Defense Intelligence Agency confronts data access challenges in complex move to the cloud

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The Defense Intelligence Agency is making progress in modernizing the military and intelligence community’s top-secret IT network — the Joint Worldwide Intelligence Communication System (JWICS) — but it’s currently taking some time to determine the proper and most secure data access points for the envisioned cloud infrastructure underpinning it, the agency’s CIO said on Tuesday.

As DIA’s chief information officer, Douglas Cossa is steering that notable revamp of JWICS, a more than three-decades-old system that will evolve to integrate across all U.S. intelligence-aligned components and enable the secure transmission of top secret data and information between them. 

“My role as the enterprise provider for JWICS is to look at where we need those cloud access points and work with vendors around the world to determine where those priorities need to be. Right now, that doesn’t exist. And so that, at least in the near-term, forces us into a hybrid environment where I’m still hosting a lot of that myself in my own data centers. But in the future, I think that will swing the other way, especially as we build that infrastructure with vendors,” Cossa explained during a virtual event Tuesday hosted by the Intelligence and National Security Alliance.

Cloud access points are essentially the security conduits via which the Defense Department connects to the commercial cloud. Sensors enable DOD components to monitor traffic passing through it.

Operating in a hybrid-cloud environment in the near term, DIA intends to maintain its own data centers and host its own infrastructure, Cossa said, “because, simply, we don’t have connectivity today where those cloud access points need to be put in place in the future,” or it’s so sensitive that officials need more visibility into what’s happening. 

But that’s not the case for all applications. So far, DIA has “certainly taken advantage of cloud services” for back office and business applications, according to Cossa.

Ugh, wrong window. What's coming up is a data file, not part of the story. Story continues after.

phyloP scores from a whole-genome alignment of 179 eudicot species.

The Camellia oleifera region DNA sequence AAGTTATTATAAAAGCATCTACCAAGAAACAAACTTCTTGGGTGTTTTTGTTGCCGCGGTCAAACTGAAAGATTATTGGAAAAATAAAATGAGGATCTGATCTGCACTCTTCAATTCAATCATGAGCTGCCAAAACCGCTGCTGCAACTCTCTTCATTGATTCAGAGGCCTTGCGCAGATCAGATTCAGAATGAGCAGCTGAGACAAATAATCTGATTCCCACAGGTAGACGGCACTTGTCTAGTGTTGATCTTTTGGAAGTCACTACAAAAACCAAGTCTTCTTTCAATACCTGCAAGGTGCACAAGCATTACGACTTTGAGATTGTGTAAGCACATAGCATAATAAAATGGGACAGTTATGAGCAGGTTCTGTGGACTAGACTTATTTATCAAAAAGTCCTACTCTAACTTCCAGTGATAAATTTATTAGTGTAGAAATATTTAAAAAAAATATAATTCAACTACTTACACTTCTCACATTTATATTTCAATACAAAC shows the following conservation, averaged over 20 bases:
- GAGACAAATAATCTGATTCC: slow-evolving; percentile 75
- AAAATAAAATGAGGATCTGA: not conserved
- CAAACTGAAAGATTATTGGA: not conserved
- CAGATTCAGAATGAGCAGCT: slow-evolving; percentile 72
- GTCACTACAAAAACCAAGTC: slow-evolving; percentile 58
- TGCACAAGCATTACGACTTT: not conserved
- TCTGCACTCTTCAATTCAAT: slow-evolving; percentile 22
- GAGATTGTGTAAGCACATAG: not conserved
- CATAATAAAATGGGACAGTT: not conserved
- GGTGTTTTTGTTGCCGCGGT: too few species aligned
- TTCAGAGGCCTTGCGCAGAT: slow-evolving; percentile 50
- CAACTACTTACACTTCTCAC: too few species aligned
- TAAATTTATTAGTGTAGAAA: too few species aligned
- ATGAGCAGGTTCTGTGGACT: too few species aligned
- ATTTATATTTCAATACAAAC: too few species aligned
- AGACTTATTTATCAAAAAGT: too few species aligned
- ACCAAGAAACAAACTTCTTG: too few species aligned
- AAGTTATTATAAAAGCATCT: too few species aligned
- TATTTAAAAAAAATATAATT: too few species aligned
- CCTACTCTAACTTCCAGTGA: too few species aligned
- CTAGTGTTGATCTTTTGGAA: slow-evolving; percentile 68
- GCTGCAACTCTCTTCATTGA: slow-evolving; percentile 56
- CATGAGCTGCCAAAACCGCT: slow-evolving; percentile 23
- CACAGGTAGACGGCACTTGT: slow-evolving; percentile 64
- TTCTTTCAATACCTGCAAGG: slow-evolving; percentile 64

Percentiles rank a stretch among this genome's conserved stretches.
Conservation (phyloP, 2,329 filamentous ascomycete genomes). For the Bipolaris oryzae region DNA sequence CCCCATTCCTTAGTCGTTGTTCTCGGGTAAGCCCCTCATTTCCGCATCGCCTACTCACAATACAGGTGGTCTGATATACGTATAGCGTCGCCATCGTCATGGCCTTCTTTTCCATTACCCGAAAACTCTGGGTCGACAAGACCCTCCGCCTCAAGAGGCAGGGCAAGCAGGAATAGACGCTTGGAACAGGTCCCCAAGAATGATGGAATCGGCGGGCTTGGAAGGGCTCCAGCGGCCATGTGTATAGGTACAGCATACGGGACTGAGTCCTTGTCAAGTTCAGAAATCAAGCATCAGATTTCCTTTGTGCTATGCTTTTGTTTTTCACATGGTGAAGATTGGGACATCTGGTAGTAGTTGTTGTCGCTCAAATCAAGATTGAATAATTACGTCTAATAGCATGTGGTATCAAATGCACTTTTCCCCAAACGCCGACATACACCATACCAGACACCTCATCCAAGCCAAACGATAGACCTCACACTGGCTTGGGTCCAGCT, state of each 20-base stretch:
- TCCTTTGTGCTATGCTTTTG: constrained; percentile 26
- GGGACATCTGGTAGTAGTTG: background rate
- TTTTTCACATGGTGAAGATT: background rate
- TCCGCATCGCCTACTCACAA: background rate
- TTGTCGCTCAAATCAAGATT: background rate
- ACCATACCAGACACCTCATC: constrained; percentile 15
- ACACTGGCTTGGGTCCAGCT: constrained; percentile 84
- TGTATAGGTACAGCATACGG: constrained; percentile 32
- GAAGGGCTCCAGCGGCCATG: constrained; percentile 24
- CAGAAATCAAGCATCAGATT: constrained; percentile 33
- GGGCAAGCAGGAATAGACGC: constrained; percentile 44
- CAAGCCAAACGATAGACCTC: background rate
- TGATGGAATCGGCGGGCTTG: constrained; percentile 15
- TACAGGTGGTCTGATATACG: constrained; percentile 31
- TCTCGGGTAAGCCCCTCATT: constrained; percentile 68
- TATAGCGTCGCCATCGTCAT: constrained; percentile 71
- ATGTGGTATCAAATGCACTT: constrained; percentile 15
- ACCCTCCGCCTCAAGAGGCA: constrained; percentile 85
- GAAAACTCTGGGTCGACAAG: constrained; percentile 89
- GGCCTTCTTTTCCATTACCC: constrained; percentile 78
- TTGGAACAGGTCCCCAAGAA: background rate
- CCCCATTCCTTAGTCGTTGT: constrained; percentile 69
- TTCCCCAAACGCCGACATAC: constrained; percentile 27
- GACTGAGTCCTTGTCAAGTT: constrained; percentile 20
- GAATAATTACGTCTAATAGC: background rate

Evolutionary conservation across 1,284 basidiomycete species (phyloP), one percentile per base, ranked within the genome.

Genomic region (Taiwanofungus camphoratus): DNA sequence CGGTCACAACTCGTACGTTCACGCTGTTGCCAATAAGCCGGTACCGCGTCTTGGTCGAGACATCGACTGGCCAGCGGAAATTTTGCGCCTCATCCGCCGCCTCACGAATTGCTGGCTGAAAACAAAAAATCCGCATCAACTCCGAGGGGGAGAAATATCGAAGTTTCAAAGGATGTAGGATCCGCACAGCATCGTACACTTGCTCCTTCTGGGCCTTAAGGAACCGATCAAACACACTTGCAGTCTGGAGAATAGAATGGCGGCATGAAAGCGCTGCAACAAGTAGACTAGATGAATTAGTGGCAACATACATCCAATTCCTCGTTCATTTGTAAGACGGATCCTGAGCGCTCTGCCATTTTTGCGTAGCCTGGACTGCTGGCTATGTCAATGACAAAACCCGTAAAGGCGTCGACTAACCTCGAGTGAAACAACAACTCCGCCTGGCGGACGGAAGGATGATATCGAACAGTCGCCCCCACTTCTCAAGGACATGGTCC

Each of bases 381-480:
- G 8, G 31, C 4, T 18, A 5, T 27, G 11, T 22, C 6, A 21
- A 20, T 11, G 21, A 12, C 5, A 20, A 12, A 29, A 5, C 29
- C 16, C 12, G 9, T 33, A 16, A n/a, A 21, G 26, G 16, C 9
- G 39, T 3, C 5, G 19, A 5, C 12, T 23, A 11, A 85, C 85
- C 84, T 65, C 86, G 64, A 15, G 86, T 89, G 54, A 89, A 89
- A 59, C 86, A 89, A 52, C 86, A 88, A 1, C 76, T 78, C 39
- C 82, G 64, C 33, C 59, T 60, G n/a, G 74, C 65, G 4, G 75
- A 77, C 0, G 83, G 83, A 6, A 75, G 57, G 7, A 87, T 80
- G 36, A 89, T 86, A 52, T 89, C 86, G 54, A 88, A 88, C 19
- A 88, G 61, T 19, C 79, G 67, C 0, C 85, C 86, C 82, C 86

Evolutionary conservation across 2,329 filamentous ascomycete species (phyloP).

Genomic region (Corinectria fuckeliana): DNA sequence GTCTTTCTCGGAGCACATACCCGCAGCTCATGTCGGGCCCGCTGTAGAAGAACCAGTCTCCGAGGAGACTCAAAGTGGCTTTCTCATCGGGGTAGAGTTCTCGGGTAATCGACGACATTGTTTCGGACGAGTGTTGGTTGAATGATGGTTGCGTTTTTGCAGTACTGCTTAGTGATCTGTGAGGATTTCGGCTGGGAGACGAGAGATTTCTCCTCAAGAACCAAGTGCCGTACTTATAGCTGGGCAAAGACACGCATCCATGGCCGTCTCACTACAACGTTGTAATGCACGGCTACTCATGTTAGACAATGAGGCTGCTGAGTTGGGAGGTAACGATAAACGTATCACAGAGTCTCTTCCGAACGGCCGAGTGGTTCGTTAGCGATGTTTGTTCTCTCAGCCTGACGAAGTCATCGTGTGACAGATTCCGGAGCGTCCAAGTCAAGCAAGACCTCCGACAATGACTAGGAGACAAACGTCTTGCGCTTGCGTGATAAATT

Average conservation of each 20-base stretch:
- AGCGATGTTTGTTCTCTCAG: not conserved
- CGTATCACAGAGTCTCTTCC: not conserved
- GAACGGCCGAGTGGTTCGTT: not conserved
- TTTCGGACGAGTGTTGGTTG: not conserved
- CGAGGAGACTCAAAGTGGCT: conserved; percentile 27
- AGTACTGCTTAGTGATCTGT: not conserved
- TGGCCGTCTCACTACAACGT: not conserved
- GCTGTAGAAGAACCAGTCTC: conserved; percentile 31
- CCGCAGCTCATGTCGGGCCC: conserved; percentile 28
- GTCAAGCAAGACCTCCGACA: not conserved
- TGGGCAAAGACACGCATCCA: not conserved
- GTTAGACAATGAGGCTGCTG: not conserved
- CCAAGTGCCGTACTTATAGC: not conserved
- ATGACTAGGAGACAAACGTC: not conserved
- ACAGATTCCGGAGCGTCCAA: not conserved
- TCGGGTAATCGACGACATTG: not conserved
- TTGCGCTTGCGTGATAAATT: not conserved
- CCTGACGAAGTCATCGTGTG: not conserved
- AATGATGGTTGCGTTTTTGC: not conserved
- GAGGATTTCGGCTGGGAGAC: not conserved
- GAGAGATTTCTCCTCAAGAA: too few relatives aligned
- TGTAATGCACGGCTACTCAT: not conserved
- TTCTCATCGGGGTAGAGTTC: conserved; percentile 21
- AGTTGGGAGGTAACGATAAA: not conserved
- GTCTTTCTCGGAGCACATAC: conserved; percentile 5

“Things like our contract management system and our HR management system, all of those front-end business services, I’ve essentially moved all of those to the cloud,” he said.

While the intelligence agency can assume some risks associated with modernizing those business functions, the CIO noted that more challenges around data access, identity management, coverage, capacity and security requirements exist with mission-related processes. In those cases, DIA officials need to be able to “see the full threat of security of what’s happening behind the firewall on the vendor side,” Cossa said.

“That’s where we’re going to need to see how that plays out,” he added. “When it comes down to mission data, it’s really going to come down to visibility in a security sense and the access to where those services, that data, that infrastructure, needs to be accessed from. Right now, it does not exist.”

In Cossa’s view, there are also many new opportunities for collaboration between DIA and the United States’ closest international partners — including the Five Eyes coalition nations that are also increasingly turning to cloud-based services. Australia, Canada, New Zealand, the United Kingdom, and the U.S. are members of that intelligence-sharing group, through which they jointly cooperate on signals intelligence.  

In that sense too, though, challenges around identity management and data access and integration policies remain. 

“And that’s going to be tough — not from a technology perspective, but from a cultural perspective of how we share intelligence given the sensitive nature of it. I mean, it makes sense, but where a lot of the vendor community is going to come in is helping with that integration across cloud services,” Cossa said. “And I really do think that industry is going to lead in data access and the identity management area for the federal government.”